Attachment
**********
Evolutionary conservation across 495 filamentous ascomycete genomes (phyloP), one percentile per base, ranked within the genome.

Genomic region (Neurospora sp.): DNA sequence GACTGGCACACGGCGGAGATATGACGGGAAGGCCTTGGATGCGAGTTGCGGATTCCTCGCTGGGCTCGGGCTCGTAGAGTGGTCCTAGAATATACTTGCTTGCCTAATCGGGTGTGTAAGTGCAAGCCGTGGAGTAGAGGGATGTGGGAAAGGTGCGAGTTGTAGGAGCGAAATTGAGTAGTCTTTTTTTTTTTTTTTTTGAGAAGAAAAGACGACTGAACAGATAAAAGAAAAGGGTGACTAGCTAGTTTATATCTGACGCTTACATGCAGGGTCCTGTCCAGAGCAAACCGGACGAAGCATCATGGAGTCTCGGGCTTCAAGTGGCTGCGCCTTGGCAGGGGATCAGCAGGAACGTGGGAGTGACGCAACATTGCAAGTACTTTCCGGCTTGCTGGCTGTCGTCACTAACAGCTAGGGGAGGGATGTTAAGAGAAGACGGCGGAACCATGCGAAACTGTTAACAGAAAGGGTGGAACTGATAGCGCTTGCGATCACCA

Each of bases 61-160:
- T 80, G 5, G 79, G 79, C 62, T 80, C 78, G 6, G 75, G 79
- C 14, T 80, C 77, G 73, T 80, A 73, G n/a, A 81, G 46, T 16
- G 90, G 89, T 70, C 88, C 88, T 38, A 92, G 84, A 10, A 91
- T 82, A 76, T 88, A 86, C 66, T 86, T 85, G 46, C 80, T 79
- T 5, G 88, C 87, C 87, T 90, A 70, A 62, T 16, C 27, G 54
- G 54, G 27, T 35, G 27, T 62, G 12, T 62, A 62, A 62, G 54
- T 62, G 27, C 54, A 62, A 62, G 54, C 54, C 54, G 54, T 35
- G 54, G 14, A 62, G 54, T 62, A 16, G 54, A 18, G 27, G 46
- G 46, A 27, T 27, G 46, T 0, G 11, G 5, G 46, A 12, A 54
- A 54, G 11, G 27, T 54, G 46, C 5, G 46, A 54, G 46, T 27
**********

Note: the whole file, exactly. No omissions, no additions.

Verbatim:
Evolutionary conservation across 495 filamentous ascomycete genomes (phyloP), one percentile per base, ranked within the genome.

Genomic region (Neurospora sp.): DNA sequence GACTGGCACACGGCGGAGATATGACGGGAAGGCCTTGGATGCGAGTTGCGGATTCCTCGCTGGGCTCGGGCTCGTAGAGTGGTCCTAGAATATACTTGCTTGCCTAATCGGGTGTGTAAGTGCAAGCCGTGGAGTAGAGGGATGTGGGAAAGGTGCGAGTTGTAGGAGCGAAATTGAGTAGTCTTTTTTTTTTTTTTTTTGAGAAGAAAAGACGACTGAACAGATAAAAGAAAAGGGTGACTAGCTAGTTTATATCTGACGCTTACATGCAGGGTCCTGTCCAGAGCAAACCGGACGAAGCATCATGGAGTCTCGGGCTTCAAGTGGCTGCGCCTTGGCAGGGGATCAGCAGGAACGTGGGAGTGACGCAACATTGCAAGTACTTTCCGGCTTGCTGGCTGTCGTCACTAACAGCTAGGGGAGGGATGTTAAGAGAAGACGGCGGAACCATGCGAAACTGTTAACAGAAAGGGTGGAACTGATAGCGCTTGCGATCACCA

Each of bases 61-160:
- T 80, G 5, G 79, G 79, C 62, T 80, C 78, G 6, G 75, G 79
- C 14, T 80, C 77, G 73, T 80, A 73, G n/a, A 81, G 46, T 16
- G 90, G 89, T 70, C 88, C 88, T 38, A 92, G 84, A 10, A 91
- T 82, A 76, T 88, A 86, C 66, T 86, T 85, G 46, C 80, T 79
- T 5, G 88, C 87, C 87, T 90, A 70, A 62, T 16, C 27, G 54
- G 54, G 27, T 35, G 27, T 62, G 12, T 62, A 62, A 62, G 54
- T 62, G 27, C 54, A 62, A 62, G 54, C 54, C 54, G 54, T 35
- G 54, G 14, A 62, G 54, T 62, A 16, G 54, A 18, G 27, G 46
- G 46, A 27, T 27, G 46, T 0, G 11, G 5, G 46, A 12, A 54
- A 54, G 11, G 27, T 54, G 46, C 5, G 46, A 54, G 46, T 27